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Perhaps the most important requirement in a facial mask is that there are no chemicals or preservatives. Think about it: the last thing you want in your mask are chemicals that are going to sit on your skin for a long time, right?
Secondly, you want to make sure the mask is not just a pulling detoxifier of your skin. These masks may effectively pull out impurities but often leave the skin very dry.
A mask has to have a mission.
First, it should exfoliate, and then penetrate into the deep layers of the skin where it can cleanse, rejuvenate and pull impurities. Then it must deeply moisturize at that deep layer to restore the health and luster of the skin. Then, to wrap it up, it must tone and deliver a glow, a noticeable radiance.
A good mask should be able to substitute for a cleanser, exfoliator and toner and even a moisturizer, and leave your skin glowing.
When I first opened my Ayurvedic center in 1994 in Boulder, I had only one skin care recipe, and it was our mask. When I was given this formula by my teacher during my Ayurvedic studies in India, I was told that this was all you needed for the skin. A family recipe, it was a cleanser, moisturizer and toner all wrapped in one.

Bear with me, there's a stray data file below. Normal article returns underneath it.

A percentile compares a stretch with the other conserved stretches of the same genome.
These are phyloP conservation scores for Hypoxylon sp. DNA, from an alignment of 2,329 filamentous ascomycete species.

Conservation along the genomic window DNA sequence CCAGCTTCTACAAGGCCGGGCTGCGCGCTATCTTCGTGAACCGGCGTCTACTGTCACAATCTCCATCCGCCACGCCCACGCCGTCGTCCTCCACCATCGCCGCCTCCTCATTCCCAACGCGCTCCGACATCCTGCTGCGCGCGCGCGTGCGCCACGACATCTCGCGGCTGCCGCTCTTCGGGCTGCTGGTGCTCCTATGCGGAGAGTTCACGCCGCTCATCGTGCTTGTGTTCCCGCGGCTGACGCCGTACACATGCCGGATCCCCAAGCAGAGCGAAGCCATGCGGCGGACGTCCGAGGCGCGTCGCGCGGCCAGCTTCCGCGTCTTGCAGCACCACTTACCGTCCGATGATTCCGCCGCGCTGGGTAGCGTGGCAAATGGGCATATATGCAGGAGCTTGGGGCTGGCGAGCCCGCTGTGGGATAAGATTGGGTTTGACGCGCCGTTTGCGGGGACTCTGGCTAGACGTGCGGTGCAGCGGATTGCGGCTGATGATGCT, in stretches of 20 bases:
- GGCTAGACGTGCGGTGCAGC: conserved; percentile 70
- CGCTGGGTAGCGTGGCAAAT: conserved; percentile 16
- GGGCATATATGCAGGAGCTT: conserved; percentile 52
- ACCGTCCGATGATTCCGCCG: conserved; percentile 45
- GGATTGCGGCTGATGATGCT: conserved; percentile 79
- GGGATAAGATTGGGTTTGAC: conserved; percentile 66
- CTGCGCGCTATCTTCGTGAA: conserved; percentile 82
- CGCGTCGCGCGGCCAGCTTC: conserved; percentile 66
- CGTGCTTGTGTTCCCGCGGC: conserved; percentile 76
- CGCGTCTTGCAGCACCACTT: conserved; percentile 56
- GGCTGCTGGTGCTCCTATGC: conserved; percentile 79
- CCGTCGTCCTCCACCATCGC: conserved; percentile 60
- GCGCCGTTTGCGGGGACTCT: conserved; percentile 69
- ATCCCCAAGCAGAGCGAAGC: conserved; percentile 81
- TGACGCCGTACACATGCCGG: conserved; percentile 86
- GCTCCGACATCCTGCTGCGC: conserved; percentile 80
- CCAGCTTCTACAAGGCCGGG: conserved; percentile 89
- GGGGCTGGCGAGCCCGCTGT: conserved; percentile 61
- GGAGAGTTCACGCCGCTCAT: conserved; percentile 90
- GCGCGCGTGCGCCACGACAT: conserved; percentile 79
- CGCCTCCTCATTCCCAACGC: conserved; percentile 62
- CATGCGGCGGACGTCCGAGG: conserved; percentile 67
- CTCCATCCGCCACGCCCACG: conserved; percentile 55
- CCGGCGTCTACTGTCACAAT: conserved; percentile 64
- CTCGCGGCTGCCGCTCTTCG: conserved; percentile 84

In the early days, that is the only skin care treatment we had and it worked so well that many folks asked if they could take our mask home with them. I used to sell just the herbs in a small baggy – the entire recipe was too messy to put in a baggy.
According to Ayurveda, every formulation must be intelligent, which means the herbs are combined in such a way that it works with the body as opposed to just moisturizing the surface of the skin. A skin treatment had to restore the health, function and radiance of the skin.
Our Ancient Skin Care Recipe Revealed
The first ingredient is besan, or garbanzo bean flour, which acts as an exfoliator and moisturizer with a gentle pulling or toning effect. Then a combination of herbs are added to the flour. They are: Triphala to cleanse and tone, Amalaki to revitalize any damaged skin, Bacopa for its calming properties and Neem, which is known in Ayurveda as the “Queen of the Skin” to cleanse, moisturize, rejuvenate, feed, tone and restore the skin’s radiance. These herbs have to all be organic whole herbs, not extracts, because the microbes that support the radiance, health and luster of the skin do not exist in herbal extracts and are present in much lower quantities in conventional herbs.
Then, raw honey is added to the mix. Raw honey in Ayurveda is called an anupan, which means a carrier of nutrients into the skin. It is also a great moisturizer and restorer of a healthy microbe culture on the surface of the skin,which is so needed in truly transformative skincare. The raw honey carries the herbal formula into the skin, where the mask works its magic and has a lasting effect. Then bentonite clay is added, which also has a deep exfoliating effect along with the honey and herbs. This acts as a force to pull impurities from their hiding places in the skin. But because it is paired with honey, the bentonite clay isn’t given the opportunity to dry out the skin.
The result is an intelligent process of cleansing, rejuvenating, moisturizing and exfoliating the skin. Of course, an Ayurvedic mask would not be complete unless it restored radiance – called ojas in Ayurveda. Ojas is the glow and vitality of healthy skin, that radiance that we so often refer to when we speak of natural beauty.